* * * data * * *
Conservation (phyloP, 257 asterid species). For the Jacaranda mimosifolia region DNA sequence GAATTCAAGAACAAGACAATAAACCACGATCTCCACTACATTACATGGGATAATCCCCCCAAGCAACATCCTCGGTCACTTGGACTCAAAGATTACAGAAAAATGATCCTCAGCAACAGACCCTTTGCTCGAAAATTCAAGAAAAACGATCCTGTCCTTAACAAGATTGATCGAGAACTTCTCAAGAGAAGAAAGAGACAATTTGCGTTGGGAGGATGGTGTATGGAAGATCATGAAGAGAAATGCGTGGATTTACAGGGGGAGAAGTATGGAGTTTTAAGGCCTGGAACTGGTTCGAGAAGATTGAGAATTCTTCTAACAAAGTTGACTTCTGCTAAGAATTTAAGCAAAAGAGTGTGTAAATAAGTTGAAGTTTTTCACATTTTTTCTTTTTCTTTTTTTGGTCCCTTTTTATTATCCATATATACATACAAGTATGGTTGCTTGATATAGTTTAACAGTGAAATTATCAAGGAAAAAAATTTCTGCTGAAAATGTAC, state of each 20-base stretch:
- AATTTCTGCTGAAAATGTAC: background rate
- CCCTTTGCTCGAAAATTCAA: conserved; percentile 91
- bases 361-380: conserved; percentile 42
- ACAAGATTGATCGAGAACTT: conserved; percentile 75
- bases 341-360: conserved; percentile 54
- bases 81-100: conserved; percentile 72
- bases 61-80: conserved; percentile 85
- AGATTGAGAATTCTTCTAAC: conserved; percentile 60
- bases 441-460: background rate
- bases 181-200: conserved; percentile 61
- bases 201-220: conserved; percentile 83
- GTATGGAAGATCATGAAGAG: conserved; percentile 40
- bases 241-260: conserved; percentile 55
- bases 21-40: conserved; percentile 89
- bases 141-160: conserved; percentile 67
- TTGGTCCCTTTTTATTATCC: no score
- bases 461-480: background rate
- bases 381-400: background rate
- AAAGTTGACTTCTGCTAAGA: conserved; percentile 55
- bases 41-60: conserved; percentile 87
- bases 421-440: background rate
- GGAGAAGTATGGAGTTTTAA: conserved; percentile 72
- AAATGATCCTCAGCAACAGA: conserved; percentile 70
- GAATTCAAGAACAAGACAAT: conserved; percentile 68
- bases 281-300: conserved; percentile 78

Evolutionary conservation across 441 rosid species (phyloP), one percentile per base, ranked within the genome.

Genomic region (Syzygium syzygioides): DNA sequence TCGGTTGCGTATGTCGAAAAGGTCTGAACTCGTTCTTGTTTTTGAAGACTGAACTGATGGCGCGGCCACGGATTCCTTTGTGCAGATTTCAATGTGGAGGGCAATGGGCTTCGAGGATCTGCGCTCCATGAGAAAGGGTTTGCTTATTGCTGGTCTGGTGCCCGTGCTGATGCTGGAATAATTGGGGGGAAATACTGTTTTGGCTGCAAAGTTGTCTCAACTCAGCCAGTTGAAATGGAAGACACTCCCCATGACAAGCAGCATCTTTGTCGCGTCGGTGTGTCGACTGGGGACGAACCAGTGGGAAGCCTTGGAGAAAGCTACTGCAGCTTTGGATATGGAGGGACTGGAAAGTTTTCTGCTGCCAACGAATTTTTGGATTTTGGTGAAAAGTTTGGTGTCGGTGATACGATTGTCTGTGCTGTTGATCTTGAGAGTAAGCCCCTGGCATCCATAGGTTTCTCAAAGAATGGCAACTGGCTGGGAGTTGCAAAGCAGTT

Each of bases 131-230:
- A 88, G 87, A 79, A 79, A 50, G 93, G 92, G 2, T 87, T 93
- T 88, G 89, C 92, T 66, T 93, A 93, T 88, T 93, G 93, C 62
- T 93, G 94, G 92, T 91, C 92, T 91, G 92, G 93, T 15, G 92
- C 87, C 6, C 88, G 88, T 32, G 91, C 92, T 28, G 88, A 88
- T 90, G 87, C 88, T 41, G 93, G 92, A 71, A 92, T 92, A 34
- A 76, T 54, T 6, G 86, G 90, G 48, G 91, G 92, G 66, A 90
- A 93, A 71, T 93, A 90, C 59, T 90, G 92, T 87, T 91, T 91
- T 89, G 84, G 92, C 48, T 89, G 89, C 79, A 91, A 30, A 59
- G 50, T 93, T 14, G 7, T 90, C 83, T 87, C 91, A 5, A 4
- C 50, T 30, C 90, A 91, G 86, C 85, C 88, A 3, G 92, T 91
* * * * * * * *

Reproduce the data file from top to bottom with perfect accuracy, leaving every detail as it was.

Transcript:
Conservation (phyloP, 257 asterid species). For the Jacaranda mimosifolia region DNA sequence GAATTCAAGAACAAGACAATAAACCACGATCTCCACTACATTACATGGGATAATCCCCCCAAGCAACATCCTCGGTCACTTGGACTCAAAGATTACAGAAAAATGATCCTCAGCAACAGACCCTTTGCTCGAAAATTCAAGAAAAACGATCCTGTCCTTAACAAGATTGATCGAGAACTTCTCAAGAGAAGAAAGAGACAATTTGCGTTGGGAGGATGGTGTATGGAAGATCATGAAGAGAAATGCGTGGATTTACAGGGGGAGAAGTATGGAGTTTTAAGGCCTGGAACTGGTTCGAGAAGATTGAGAATTCTTCTAACAAAGTTGACTTCTGCTAAGAATTTAAGCAAAAGAGTGTGTAAATAAGTTGAAGTTTTTCACATTTTTTCTTTTTCTTTTTTTGGTCCCTTTTTATTATCCATATATACATACAAGTATGGTTGCTTGATATAGTTTAACAGTGAAATTATCAAGGAAAAAAATTTCTGCTGAAAATGTAC, state of each 20-base stretch:
- AATTTCTGCTGAAAATGTAC: background rate
- CCCTTTGCTCGAAAATTCAA: conserved; percentile 91
- bases 361-380: conserved; percentile 42
- ACAAGATTGATCGAGAACTT: conserved; percentile 75
- bases 341-360: conserved; percentile 54
- bases 81-100: conserved; percentile 72
- bases 61-80: conserved; percentile 85
- AGATTGAGAATTCTTCTAAC: conserved; percentile 60
- bases 441-460: background rate
- bases 181-200: conserved; percentile 61
- bases 201-220: conserved; percentile 83
- GTATGGAAGATCATGAAGAG: conserved; percentile 40
- bases 241-260: conserved; percentile 55
- bases 21-40: conserved; percentile 89
- bases 141-160: conserved; percentile 67
- TTGGTCCCTTTTTATTATCC: no score
- bases 461-480: background rate
- bases 381-400: background rate
- AAAGTTGACTTCTGCTAAGA: conserved; percentile 55
- bases 41-60: conserved; percentile 87
- bases 421-440: background rate
- GGAGAAGTATGGAGTTTTAA: conserved; percentile 72
- AAATGATCCTCAGCAACAGA: conserved; percentile 70
- GAATTCAAGAACAAGACAAT: conserved; percentile 68
- bases 281-300: conserved; percentile 78

Evolutionary conservation across 441 rosid species (phyloP), one percentile per base, ranked within the genome.

Genomic region (Syzygium syzygioides): DNA sequence TCGGTTGCGTATGTCGAAAAGGTCTGAACTCGTTCTTGTTTTTGAAGACTGAACTGATGGCGCGGCCACGGATTCCTTTGTGCAGATTTCAATGTGGAGGGCAATGGGCTTCGAGGATCTGCGCTCCATGAGAAAGGGTTTGCTTATTGCTGGTCTGGTGCCCGTGCTGATGCTGGAATAATTGGGGGGAAATACTGTTTTGGCTGCAAAGTTGTCTCAACTCAGCCAGTTGAAATGGAAGACACTCCCCATGACAAGCAGCATCTTTGTCGCGTCGGTGTGTCGACTGGGGACGAACCAGTGGGAAGCCTTGGAGAAAGCTACTGCAGCTTTGGATATGGAGGGACTGGAAAGTTTTCTGCTGCCAACGAATTTTTGGATTTTGGTGAAAAGTTTGGTGTCGGTGATACGATTGTCTGTGCTGTTGATCTTGAGAGTAAGCCCCTGGCATCCATAGGTTTCTCAAAGAATGGCAACTGGCTGGGAGTTGCAAAGCAGTT

Each of bases 131-230:
- A 88, G 87, A 79, A 79, A 50, G 93, G 92, G 2, T 87, T 93
- T 88, G 89, C 92, T 66, T 93, A 93, T 88, T 93, G 93, C 62
- T 93, G 94, G 92, T 91, C 92, T 91, G 92, G 93, T 15, G 92
- C 87, C 6, C 88, G 88, T 32, G 91, C 92, T 28, G 88, A 88
- T 90, G 87, C 88, T 41, G 93, G 92, A 71, A 92, T 92, A 34
- A 76, T 54, T 6, G 86, G 90, G 48, G 91, G 92, G 66, A 90
- A 93, A 71, T 93, A 90, C 59, T 90, G 92, T 87, T 91, T 91
- T 89, G 84, G 92, C 48, T 89, G 89, C 79, A 91, A 30, A 59
- G 50, T 93, T 14, G 7, T 90, C 83, T 87, C 91, A 5, A 4
- C 50, T 30, C 90, A 91, G 86, C 85, C 88, A 3, G 92, T 91